Above all else, the question of growth after 1918 was problematic for the convents and the Mission. The complexes, which had been planned for several hundred nuns and monks, received no more monastics from Russia after 1914. The Ein Karem Convent, containing some two-hundred nuns, had been the largest convent before the outbreak of World War I. The Convent of the Ascension on the Mount of Olives had one hundred nuns, and the Gethsemane Convent had some twenty nuns. The majority of the nuns were Russians. During the 1920s, again and again, isolated nuns from the emigration joined the convents, as well as small groups of nuns from the convents of Romanian Bessarabia, who rejected the Romanization of their convents and various reforms (such as the change to the New Style Calendar). Over the course of time, however, more and more Arab women joined the convents. In the Mount of Olives Convent, for example, between the years 1951 and 1965, seventy-five of the very aged nuns died, whereas only fifty new nuns entered the convent, including only two Russians. Today about one hundred, mostly of Arab extraction, live in the Convent. 29 Since the 1930s, approximately 50-60 nuns have at all times belonged to the Gethsemane and Bethany Convents. After the division of Palestine, from the Ein Karem Convent (which had fallen into the hands of the Moscow Patriarchate) about forty nuns, who remained faithful to the Church Abroad, joined the three aforementioned convents. These nuns, however, did not remain there, but rather continued on to England and Chile, where they founded new convents. 30 Despite the Arabization of these convents, they have continued to preserve their Russian character: Russian has remained the spoken language, and Russian customs and traditions continue to be observed.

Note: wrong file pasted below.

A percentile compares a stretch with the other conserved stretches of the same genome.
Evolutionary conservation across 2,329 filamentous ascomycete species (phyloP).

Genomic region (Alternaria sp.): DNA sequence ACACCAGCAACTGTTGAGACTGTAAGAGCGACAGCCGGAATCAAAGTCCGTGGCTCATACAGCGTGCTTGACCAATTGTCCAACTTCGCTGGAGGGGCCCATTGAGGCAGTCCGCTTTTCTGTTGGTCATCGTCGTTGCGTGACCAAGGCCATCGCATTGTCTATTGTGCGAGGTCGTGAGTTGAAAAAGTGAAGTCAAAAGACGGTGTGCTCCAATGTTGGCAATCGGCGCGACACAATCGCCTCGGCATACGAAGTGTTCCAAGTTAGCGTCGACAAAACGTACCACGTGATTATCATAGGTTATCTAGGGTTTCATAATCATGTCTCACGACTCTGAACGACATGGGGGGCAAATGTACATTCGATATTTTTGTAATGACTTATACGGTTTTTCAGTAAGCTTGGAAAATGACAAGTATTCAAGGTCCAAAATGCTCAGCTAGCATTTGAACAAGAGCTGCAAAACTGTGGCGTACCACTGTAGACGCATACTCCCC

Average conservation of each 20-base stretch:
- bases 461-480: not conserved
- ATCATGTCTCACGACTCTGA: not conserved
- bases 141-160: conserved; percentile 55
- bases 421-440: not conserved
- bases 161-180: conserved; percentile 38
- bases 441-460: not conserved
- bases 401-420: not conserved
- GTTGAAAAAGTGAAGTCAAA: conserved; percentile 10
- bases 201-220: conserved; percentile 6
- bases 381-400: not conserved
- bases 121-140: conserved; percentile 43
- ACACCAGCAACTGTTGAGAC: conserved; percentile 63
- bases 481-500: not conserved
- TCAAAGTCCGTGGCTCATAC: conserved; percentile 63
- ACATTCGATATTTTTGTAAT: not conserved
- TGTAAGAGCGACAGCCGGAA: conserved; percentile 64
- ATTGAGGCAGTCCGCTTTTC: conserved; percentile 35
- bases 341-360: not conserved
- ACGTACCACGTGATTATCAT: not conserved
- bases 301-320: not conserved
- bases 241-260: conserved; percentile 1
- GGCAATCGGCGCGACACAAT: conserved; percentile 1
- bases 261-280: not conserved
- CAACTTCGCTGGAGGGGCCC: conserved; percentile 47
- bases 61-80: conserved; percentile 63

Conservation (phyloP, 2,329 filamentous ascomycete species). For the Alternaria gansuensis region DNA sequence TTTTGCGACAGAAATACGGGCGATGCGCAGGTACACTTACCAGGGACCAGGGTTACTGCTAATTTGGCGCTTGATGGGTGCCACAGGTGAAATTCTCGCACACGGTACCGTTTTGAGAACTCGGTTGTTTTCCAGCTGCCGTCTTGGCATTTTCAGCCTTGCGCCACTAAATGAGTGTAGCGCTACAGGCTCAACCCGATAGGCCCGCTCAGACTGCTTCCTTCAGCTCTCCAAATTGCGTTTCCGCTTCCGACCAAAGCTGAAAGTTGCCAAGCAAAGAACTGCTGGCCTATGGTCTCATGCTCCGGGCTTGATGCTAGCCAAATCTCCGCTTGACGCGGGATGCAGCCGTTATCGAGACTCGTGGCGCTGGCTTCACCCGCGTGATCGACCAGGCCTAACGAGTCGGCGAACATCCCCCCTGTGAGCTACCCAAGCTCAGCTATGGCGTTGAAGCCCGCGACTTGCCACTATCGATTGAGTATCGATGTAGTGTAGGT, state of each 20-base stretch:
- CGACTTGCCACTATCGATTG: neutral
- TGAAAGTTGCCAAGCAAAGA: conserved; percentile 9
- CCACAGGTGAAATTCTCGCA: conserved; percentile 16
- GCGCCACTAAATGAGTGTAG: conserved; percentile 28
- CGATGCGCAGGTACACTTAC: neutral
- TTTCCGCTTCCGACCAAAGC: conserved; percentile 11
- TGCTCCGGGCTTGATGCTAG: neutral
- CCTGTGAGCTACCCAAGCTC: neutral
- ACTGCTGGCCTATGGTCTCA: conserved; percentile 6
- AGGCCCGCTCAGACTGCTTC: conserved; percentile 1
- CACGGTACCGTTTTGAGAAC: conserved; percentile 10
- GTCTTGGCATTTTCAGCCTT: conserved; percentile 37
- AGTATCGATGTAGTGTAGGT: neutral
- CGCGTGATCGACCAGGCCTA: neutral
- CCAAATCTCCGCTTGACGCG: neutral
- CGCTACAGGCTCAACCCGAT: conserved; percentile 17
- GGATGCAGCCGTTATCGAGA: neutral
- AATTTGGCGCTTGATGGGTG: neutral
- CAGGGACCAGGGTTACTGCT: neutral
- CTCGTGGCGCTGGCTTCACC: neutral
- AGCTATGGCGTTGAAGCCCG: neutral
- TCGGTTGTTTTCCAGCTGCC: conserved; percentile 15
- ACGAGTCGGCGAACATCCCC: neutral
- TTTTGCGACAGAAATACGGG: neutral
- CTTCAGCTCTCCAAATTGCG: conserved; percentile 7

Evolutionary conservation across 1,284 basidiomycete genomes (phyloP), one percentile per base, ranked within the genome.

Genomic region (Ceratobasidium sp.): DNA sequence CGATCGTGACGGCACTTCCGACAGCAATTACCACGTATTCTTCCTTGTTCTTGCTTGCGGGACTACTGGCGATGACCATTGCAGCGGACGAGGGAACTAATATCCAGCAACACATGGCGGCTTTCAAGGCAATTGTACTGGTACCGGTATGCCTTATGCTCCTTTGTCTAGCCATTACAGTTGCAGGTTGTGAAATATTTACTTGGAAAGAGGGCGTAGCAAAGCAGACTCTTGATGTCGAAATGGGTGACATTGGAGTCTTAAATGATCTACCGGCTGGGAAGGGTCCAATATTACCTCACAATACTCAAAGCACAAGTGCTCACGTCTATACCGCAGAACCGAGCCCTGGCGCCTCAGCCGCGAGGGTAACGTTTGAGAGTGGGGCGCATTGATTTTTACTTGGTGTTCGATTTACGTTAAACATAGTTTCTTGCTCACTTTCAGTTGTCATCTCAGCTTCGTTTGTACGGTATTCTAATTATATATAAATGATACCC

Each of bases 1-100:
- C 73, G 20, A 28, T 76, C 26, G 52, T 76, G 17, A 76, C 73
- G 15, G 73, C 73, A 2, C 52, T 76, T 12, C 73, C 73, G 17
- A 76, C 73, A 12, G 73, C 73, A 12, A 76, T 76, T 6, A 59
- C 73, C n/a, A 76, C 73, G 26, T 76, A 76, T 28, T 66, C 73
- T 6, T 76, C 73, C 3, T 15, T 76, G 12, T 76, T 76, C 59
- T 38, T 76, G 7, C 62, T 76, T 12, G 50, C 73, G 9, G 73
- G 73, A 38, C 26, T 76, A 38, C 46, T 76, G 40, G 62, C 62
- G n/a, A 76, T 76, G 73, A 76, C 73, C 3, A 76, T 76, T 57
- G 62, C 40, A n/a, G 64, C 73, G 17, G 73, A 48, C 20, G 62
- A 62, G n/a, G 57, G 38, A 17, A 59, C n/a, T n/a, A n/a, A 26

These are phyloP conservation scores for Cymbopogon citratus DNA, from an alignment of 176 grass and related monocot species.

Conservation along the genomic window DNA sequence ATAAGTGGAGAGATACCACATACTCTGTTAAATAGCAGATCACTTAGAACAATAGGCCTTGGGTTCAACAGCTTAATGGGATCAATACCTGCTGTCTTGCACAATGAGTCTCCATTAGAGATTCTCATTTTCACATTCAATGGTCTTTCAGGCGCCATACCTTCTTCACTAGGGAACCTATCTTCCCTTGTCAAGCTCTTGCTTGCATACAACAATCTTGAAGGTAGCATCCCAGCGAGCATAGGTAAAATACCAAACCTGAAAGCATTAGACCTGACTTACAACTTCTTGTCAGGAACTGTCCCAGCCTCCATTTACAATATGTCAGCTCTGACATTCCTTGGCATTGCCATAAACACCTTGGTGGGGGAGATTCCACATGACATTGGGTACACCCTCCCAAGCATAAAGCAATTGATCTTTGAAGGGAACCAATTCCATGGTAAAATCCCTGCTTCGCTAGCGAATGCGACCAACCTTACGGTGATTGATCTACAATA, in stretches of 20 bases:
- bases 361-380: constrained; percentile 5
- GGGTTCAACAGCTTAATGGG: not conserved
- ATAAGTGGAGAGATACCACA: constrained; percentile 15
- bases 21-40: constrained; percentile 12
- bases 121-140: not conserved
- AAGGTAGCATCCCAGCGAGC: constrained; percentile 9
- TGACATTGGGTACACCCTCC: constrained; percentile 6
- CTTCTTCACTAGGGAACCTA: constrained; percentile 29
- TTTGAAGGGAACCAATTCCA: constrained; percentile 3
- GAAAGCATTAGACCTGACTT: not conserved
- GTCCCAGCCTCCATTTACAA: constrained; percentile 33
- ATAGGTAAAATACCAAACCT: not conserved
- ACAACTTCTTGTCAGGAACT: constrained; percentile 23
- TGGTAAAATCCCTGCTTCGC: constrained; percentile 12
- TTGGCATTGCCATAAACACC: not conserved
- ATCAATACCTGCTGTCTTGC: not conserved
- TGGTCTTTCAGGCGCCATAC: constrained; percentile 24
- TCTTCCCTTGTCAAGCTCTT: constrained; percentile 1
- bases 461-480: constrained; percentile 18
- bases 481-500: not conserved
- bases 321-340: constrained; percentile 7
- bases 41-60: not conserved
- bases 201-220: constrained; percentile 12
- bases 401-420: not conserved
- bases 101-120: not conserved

The situation concerning those belonging to the Ecclesiastical Mission is more favorable. In the 1920s, the size of the Mission personnel increased to twenty, because émigré monks from Russia and monks from the Valaam monastery (proponents of the Old Calendar) joined the Mission. Candidates from émigré circles joined the Mission again and again. After World War II, monks from the St. Job Brotherhood in Ladomirova joined the Mission, after which the material needs of the established monastery [of St. Job] in Munich forced them to travel further. Yet the ravages of aging also affected the Mission. Since the early 1960s, the Brotherhood has become ever smaller. In 1968, the Mission — besides the head, Archimandrite Demetrius — included an Archimandrite, a hegumen, three hieromonks, and two hierodeacons, a schemamonk, a monk and five novices, altogether fifteen people. 31 In 1981, six archimandrites, two hegumens, two monks, a total of ten people, belonged to the Mission, but no novices, no younger coworkers. 32